Should Medical Marijuana Be Used To Treat Epileptic Children?

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Treating children with medical marijuana has always been a controversial topic, even as support for treating certain conditions with cannabis continues to grow. Some parents are now demanding that politicians and state legislators legalize the use of marijuana for treating epileptic children.

They believe that other medications have had limited success treating seizures and other severe conditions in their children. "I'm watching my daughter die every day," one parent told MSNBC in an interview. "I firmly believe that medical cannabis will help her."

"There's so much that I want for her right now that she just can't do," said another parent. "Just being able to go out and experience life, to be able to go out and play in the yard without fear of seizures starting."

Seventeen states have legalized the use of marijuana-derived cannabidiol (CBD) in children patients since 2014. These states include Utah, Wyoming, Wisconsin, Iowa, Missouri, Oklahoma, Texas, Louisiana, Mississippi, Alabama, Tennessee, Georgia, Florida, South Carolina, North Carolina, Kentucky and Virginia.

Anecdotal evidence suggests that CBD, the non-psychoactive component of the marijuana plant, helps some children with certain conditions. Tetrahydrocannabinol (THC), the part of the plant that produces a high, is also known to treat pain, nausea and insomnia.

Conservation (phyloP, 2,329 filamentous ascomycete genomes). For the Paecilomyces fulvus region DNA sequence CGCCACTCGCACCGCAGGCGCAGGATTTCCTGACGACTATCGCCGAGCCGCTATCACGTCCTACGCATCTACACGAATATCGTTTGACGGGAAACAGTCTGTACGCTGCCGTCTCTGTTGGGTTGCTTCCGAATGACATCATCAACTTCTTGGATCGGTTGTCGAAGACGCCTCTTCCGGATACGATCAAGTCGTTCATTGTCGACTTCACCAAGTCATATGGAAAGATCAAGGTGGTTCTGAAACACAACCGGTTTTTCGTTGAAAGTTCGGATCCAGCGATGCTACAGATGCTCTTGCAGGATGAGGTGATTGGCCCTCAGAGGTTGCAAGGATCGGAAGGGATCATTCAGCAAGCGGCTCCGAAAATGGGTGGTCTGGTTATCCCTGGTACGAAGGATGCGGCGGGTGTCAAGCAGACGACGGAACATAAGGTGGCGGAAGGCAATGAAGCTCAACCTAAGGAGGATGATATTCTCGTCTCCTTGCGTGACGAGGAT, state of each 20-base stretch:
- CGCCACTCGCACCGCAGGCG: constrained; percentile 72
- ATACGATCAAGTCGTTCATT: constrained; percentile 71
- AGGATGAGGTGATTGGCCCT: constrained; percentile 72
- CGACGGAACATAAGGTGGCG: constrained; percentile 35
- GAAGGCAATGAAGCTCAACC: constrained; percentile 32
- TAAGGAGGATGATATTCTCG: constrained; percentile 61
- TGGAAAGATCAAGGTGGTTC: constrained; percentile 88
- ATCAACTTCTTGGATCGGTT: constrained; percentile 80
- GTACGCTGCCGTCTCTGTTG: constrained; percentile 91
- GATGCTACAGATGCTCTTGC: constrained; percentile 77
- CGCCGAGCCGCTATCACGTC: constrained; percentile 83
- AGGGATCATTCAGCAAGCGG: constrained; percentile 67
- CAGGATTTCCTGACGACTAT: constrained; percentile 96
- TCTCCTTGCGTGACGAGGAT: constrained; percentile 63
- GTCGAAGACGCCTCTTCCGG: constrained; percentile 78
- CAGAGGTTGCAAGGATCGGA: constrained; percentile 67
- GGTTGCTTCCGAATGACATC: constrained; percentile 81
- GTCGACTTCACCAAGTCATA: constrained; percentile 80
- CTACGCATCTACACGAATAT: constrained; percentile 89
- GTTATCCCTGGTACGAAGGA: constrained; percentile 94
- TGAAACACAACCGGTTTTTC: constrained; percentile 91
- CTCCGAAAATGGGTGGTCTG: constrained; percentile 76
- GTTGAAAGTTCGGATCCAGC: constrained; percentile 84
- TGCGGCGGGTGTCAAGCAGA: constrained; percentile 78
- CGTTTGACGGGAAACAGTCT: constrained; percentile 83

Purchasing CBD isn't that simple. For example, some states don't define methods of access in their laws.

As of yet, the FDA has not approved any marijuana-related treatments. The regulatory agency warns parents of using untested treatments on children. 

What you should know about medical marijuana
Treating children with medical marijuana has always been a controversial topic, even as support for treating certain conditions with cannabis continues to grow.
In room 716 of the Children's Hospital of Pittsburgh, 12-year-old Hannah Pallas is motionless, but for an occasional turn of her head and blink of her eyes, following a series of life-threatening seizures. On the same day, 5-year-old Sydney Michaels is down the hall in room 749, waiting to be discharged after 15 grand mal seizures within 36 hours.
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